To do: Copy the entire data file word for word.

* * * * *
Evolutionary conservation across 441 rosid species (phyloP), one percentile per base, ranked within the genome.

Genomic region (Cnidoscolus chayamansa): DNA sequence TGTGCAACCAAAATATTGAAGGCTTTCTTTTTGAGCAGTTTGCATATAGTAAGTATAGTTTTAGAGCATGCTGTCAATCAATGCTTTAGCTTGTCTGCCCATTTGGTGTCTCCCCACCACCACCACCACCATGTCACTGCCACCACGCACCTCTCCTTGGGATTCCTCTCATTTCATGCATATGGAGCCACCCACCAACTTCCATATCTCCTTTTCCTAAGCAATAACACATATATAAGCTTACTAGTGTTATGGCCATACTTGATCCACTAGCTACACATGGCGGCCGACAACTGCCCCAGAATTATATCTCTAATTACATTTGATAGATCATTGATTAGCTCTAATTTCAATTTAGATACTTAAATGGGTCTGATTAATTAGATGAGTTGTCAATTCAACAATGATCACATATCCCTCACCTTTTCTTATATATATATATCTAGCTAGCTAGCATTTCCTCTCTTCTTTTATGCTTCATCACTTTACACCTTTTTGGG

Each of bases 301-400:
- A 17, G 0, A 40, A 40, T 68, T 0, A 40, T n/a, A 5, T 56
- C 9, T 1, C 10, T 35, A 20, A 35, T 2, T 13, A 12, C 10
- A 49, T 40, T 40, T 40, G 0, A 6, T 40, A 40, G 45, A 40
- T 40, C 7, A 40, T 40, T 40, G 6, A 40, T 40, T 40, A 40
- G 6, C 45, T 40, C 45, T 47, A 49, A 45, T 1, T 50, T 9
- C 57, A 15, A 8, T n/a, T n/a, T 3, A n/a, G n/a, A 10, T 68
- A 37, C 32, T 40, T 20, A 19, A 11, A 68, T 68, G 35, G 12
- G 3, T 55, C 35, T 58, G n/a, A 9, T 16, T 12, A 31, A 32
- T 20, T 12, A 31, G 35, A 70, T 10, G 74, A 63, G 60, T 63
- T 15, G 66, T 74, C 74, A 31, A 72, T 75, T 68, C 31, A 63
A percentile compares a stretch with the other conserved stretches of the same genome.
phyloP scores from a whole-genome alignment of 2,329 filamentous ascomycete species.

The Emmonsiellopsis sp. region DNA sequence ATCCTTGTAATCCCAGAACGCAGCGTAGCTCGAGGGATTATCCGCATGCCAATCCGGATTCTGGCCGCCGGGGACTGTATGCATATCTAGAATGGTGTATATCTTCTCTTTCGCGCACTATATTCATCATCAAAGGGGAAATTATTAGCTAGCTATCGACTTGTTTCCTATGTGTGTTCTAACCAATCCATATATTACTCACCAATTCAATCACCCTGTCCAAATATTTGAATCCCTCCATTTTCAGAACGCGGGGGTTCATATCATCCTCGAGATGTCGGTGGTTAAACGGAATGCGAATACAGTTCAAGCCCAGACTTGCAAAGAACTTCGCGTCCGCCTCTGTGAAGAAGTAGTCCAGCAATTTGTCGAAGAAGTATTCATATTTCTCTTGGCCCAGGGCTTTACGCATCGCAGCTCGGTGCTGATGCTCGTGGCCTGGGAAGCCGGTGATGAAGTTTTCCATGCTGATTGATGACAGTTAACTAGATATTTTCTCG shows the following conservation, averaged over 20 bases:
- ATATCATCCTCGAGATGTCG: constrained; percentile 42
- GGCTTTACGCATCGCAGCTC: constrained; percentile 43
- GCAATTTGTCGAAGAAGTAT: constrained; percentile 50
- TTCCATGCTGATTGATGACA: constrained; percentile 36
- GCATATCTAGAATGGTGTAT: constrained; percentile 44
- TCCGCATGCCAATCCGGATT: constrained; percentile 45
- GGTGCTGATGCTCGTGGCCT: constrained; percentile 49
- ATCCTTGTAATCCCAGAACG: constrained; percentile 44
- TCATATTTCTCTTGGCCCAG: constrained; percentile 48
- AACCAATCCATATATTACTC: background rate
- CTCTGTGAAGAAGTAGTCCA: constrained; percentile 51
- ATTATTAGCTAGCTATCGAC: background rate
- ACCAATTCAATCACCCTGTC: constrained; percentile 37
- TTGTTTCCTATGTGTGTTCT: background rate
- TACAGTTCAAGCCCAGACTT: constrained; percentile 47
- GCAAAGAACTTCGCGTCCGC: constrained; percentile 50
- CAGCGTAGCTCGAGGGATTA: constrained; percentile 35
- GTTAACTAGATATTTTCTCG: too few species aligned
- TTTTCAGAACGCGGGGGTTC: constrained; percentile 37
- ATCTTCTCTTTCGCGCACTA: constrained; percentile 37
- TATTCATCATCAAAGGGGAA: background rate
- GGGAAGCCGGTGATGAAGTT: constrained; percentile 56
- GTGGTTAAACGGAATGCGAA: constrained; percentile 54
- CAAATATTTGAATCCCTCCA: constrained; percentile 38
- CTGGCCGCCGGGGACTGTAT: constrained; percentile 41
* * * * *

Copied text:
Evolutionary conservation across 441 rosid species (phyloP), one percentile per base, ranked within the genome.

Genomic region (Cnidoscolus chayamansa): DNA sequence TGTGCAACCAAAATATTGAAGGCTTTCTTTTTGAGCAGTTTGCATATAGTAAGTATAGTTTTAGAGCATGCTGTCAATCAATGCTTTAGCTTGTCTGCCCATTTGGTGTCTCCCCACCACCACCACCACCATGTCACTGCCACCACGCACCTCTCCTTGGGATTCCTCTCATTTCATGCATATGGAGCCACCCACCAACTTCCATATCTCCTTTTCCTAAGCAATAACACATATATAAGCTTACTAGTGTTATGGCCATACTTGATCCACTAGCTACACATGGCGGCCGACAACTGCCCCAGAATTATATCTCTAATTACATTTGATAGATCATTGATTAGCTCTAATTTCAATTTAGATACTTAAATGGGTCTGATTAATTAGATGAGTTGTCAATTCAACAATGATCACATATCCCTCACCTTTTCTTATATATATATATCTAGCTAGCTAGCATTTCCTCTCTTCTTTTATGCTTCATCACTTTACACCTTTTTGGG

Each of bases 301-400:
- A 17, G 0, A 40, A 40, T 68, T 0, A 40, T n/a, A 5, T 56
- C 9, T 1, C 10, T 35, A 20, A 35, T 2, T 13, A 12, C 10
- A 49, T 40, T 40, T 40, G 0, A 6, T 40, A 40, G 45, A 40
- T 40, C 7, A 40, T 40, T 40, G 6, A 40, T 40, T 40, A 40
- G 6, C 45, T 40, C 45, T 47, A 49, A 45, T 1, T 50, T 9
- C 57, A 15, A 8, T n/a, T n/a, T 3, A n/a, G n/a, A 10, T 68
- A 37, C 32, T 40, T 20, A 19, A 11, A 68, T 68, G 35, G 12
- G 3, T 55, C 35, T 58, G n/a, A 9, T 16, T 12, A 31, A 32
- T 20, T 12, A 31, G 35, A 70, T 10, G 74, A 63, G 60, T 63
- T 15, G 66, T 74, C 74, A 31, A 72, T 75, T 68, C 31, A 63
A percentile compares a stretch with the other conserved stretches of the same genome.
phyloP scores from a whole-genome alignment of 2,329 filamentous ascomycete species.

The Emmonsiellopsis sp. region DNA sequence ATCCTTGTAATCCCAGAACGCAGCGTAGCTCGAGGGATTATCCGCATGCCAATCCGGATTCTGGCCGCCGGGGACTGTATGCATATCTAGAATGGTGTATATCTTCTCTTTCGCGCACTATATTCATCATCAAAGGGGAAATTATTAGCTAGCTATCGACTTGTTTCCTATGTGTGTTCTAACCAATCCATATATTACTCACCAATTCAATCACCCTGTCCAAATATTTGAATCCCTCCATTTTCAGAACGCGGGGGTTCATATCATCCTCGAGATGTCGGTGGTTAAACGGAATGCGAATACAGTTCAAGCCCAGACTTGCAAAGAACTTCGCGTCCGCCTCTGTGAAGAAGTAGTCCAGCAATTTGTCGAAGAAGTATTCATATTTCTCTTGGCCCAGGGCTTTACGCATCGCAGCTCGGTGCTGATGCTCGTGGCCTGGGAAGCCGGTGATGAAGTTTTCCATGCTGATTGATGACAGTTAACTAGATATTTTCTCG shows the following conservation, averaged over 20 bases:
- ATATCATCCTCGAGATGTCG: constrained; percentile 42
- GGCTTTACGCATCGCAGCTC: constrained; percentile 43
- GCAATTTGTCGAAGAAGTAT: constrained; percentile 50
- TTCCATGCTGATTGATGACA: constrained; percentile 36
- GCATATCTAGAATGGTGTAT: constrained; percentile 44
- TCCGCATGCCAATCCGGATT: constrained; percentile 45
- GGTGCTGATGCTCGTGGCCT: constrained; percentile 49
- ATCCTTGTAATCCCAGAACG: constrained; percentile 44
- TCATATTTCTCTTGGCCCAG: constrained; percentile 48
- AACCAATCCATATATTACTC: background rate
- CTCTGTGAAGAAGTAGTCCA: constrained; percentile 51
- ATTATTAGCTAGCTATCGAC: background rate
- ACCAATTCAATCACCCTGTC: constrained; percentile 37
- TTGTTTCCTATGTGTGTTCT: background rate
- TACAGTTCAAGCCCAGACTT: constrained; percentile 47
- GCAAAGAACTTCGCGTCCGC: constrained; percentile 50
- CAGCGTAGCTCGAGGGATTA: constrained; percentile 35
- GTTAACTAGATATTTTCTCG: too few species aligned
- TTTTCAGAACGCGGGGGTTC: constrained; percentile 37
- ATCTTCTCTTTCGCGCACTA: constrained; percentile 37
- TATTCATCATCAAAGGGGAA: background rate
- GGGAAGCCGGTGATGAAGTT: constrained; percentile 56
- GTGGTTAAACGGAATGCGAA: constrained; percentile 54
- CAAATATTTGAATCCCTCCA: constrained; percentile 38
- CTGGCCGCCGGGGACTGTAT: constrained; percentile 41